Should Santa bring a pet for Christmas? It depends

This time of year, the number of inquiries about pet adoptions starts to pick up at PAWS Atlanta, an animal welfare nonprofit and no-kill shelter in Decatur.

Thinking about a pet as a gift for Christmas?

Good or bad idea?

It depends, experts say.

Is it a surprise or is the person getting the cat or dog aware that soon there will be the pitter patter of little paws (or perhaps big ones) in the house?

Advocates want to find loving, forever homes for pets. All it takes is a little education and planning.

“We don’t think giving pets as gifts is ever a good idea,” said PAWS Atlanta Executive Director Nancy Longacre. “We want every pet to feel like and be treated like a member of the family. So, in order to make that happen, everybody in the family needs to meet that pet and make sure it’s the right fit for everyone who is living in the home. Once that happens, then the likelihood that it’s going to be a successful adoption or placement is really, really high.”

During the holiday period, several groups are holding pet adoption events.

For instance, Mostly Mutts Animal Rescue and Adoptions is joining forces with national animal welfare organization Best Friends Animal Society and other animal rescue groups and shelters to find permanent homes for pets.

With the adoption campaign, which runs through Dec. 31, select animals may be adopted for a $25 fee. Adoptable animals will be available for viewing from 11 a.m. to 4 p.m. every Saturday at the Barrett Parkway PetSmart in Kennesaw, and two Sundays a month at Pet Supermarket at Ansley Mall.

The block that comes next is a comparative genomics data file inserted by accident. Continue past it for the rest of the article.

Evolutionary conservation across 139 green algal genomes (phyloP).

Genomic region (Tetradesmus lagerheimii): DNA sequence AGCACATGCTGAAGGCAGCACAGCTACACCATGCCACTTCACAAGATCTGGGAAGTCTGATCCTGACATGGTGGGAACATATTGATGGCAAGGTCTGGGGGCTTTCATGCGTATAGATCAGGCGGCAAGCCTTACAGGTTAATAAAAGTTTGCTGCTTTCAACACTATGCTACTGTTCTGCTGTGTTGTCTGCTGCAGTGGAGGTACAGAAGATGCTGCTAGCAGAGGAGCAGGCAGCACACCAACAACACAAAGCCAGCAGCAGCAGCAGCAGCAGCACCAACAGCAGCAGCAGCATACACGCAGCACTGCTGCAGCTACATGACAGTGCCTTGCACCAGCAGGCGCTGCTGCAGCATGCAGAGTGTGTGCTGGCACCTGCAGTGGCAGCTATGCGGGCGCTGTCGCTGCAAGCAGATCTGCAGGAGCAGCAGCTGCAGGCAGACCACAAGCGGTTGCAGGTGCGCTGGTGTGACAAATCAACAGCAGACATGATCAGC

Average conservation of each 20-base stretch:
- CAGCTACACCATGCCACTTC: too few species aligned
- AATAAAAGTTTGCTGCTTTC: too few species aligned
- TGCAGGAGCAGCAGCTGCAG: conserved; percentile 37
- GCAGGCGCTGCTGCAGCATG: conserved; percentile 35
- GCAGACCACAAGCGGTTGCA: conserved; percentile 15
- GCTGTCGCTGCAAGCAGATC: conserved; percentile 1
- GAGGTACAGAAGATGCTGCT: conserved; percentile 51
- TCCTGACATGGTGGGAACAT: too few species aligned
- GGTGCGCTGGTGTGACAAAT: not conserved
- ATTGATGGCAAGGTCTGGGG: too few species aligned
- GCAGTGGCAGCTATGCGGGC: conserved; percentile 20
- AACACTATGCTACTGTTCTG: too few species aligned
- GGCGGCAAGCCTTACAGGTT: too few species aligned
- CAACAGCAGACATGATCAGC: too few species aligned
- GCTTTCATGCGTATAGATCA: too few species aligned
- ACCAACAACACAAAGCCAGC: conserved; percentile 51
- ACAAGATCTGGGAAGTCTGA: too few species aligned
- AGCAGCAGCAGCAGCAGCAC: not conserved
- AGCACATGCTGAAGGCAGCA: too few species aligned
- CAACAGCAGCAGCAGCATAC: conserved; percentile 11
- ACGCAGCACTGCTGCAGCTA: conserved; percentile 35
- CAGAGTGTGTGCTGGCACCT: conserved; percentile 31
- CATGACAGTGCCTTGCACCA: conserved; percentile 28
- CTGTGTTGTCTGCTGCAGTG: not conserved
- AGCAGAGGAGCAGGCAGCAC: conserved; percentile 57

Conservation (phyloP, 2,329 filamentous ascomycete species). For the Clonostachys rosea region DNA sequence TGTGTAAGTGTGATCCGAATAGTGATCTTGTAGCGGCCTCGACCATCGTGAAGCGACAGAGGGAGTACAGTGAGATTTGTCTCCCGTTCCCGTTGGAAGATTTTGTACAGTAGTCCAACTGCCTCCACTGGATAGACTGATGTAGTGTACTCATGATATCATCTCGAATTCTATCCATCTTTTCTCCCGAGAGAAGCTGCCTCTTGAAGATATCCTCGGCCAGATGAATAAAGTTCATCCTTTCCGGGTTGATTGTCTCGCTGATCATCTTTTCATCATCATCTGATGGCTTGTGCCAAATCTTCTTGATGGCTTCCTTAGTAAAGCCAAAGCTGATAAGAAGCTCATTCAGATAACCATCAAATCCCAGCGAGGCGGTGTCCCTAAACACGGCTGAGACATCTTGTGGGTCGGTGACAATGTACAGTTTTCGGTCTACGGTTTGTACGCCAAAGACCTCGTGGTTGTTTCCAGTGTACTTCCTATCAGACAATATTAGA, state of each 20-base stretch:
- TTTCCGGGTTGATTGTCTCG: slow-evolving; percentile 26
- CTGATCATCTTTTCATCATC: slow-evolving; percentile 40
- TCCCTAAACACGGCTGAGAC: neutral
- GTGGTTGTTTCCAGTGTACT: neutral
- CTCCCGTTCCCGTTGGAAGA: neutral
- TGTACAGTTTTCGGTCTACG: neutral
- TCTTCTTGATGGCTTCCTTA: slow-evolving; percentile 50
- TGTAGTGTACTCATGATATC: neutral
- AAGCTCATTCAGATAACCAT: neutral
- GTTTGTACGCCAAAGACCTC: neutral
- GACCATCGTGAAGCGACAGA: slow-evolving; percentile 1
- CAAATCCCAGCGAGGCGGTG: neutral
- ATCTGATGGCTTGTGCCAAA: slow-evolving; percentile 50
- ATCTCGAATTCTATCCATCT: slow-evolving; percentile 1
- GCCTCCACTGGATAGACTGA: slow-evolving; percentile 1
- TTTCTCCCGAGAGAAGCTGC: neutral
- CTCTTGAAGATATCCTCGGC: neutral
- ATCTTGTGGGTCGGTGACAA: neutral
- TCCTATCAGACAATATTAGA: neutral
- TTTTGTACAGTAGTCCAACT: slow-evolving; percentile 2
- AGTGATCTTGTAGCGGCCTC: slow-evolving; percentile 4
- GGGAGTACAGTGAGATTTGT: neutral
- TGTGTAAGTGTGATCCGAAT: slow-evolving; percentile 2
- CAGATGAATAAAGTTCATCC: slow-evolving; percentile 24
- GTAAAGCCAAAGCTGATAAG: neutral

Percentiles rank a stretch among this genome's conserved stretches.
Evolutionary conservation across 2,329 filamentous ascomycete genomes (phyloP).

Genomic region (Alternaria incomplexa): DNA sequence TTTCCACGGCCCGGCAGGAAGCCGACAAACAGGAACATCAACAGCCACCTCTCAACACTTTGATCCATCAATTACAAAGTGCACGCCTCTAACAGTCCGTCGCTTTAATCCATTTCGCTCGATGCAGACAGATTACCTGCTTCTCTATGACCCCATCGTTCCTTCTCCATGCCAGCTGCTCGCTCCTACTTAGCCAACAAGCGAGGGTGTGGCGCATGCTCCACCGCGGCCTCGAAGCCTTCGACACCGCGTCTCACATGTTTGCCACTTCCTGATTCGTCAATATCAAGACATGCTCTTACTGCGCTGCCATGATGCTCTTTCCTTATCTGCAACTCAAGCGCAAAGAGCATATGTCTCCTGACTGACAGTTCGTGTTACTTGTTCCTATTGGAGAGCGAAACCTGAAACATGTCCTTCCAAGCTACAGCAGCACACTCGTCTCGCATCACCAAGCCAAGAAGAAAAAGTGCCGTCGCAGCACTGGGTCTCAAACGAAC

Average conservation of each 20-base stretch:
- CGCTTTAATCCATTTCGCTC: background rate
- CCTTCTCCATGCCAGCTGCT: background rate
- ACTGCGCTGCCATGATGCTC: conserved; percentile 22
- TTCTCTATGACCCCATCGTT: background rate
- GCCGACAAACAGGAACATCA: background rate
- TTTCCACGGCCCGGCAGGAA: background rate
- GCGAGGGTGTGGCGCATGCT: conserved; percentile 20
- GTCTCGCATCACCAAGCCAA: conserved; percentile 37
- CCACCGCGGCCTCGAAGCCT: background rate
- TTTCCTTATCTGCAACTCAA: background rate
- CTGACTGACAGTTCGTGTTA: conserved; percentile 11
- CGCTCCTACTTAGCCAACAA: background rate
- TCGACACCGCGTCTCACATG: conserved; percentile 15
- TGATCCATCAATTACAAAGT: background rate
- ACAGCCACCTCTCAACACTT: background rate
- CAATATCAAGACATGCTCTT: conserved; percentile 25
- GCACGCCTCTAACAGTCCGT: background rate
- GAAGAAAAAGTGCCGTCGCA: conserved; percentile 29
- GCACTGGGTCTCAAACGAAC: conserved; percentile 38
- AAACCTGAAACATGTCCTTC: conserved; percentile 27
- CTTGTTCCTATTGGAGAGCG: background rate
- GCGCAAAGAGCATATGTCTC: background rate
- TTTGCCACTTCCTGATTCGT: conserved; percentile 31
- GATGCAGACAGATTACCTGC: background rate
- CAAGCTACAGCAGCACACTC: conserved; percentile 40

So, what to do?

Longacre, for instance, suggests buying a collar, leash, pet toys and perhaps a feeding bowl, wrap them and place them in a gift box, then go as a family to select your pet. “That way, they still get the surprise of ‘Wow.’”

Pets have personalities, just like humans, so you want to make sure everyone gets along.

You may not want a high-energy Jack Russell terrier, for example, in a home of senior citizens or very young children.

“Having a pet is a lifelong commitment,” said Karen Hirsch, public relations director for the LifeLine Animal Project, “and the person receiving the pet has to be actively involved in the decision to take on this kind of commitment. They’re going to be caring for it medically, its needs for exercise, food and attention.”

Timing may also be a factor. If you plan to have a house full of company during the hectic holiday period, then perhaps you might want to postpone bringing a new pet into the family.

You’ll want to give the pet time to acclimate to a new family and new surroundings. You don’t want them to be stressed.

You also want to protect the pet. Not everyone is a pet person. You don’t want a guest to roughly handle your new addition or feed him something that can be harmful.

The staffs at PAWS Atlanta and LifeLine Animal Project can help you find just the right pet.

In the end, “you don’t want the person to return the pet,” Hirsch said.

Check out these adoptable friends from PAWS Atlanta.

Some of the organizations to contact:

PAWS Atlanta

5287 Covington Highway, Decatur. 770-593-1155, www.pawsatlanta.org.

LifeLine Animal Project

404-292-8800 (appointments only for dogs), www.lifelineanimal.org.

Cat Adoption Center, 3172 E. Ponce de Leon Ave., Scottdale.

Atlanta Humane Society (Howell Mill Campus)

981 Howell Mill Road N.W., Atlanta. 404-875-5331, www.atlantahumane.org.

Atlanta Pet Rescue & Adoption

4874 S. Atlanta Road S.E., Atlanta. 404-815-6680, www.atlantapetrescue.org.

Support real journalism. Support local journalism. Subscribe to The Atlanta Journal-Constitution today. See offers.

Your subscription to the Atlanta Journal-Constitution funds in-depth reporting and investigations that keep you informed. Thank you for supporting real journalism.

X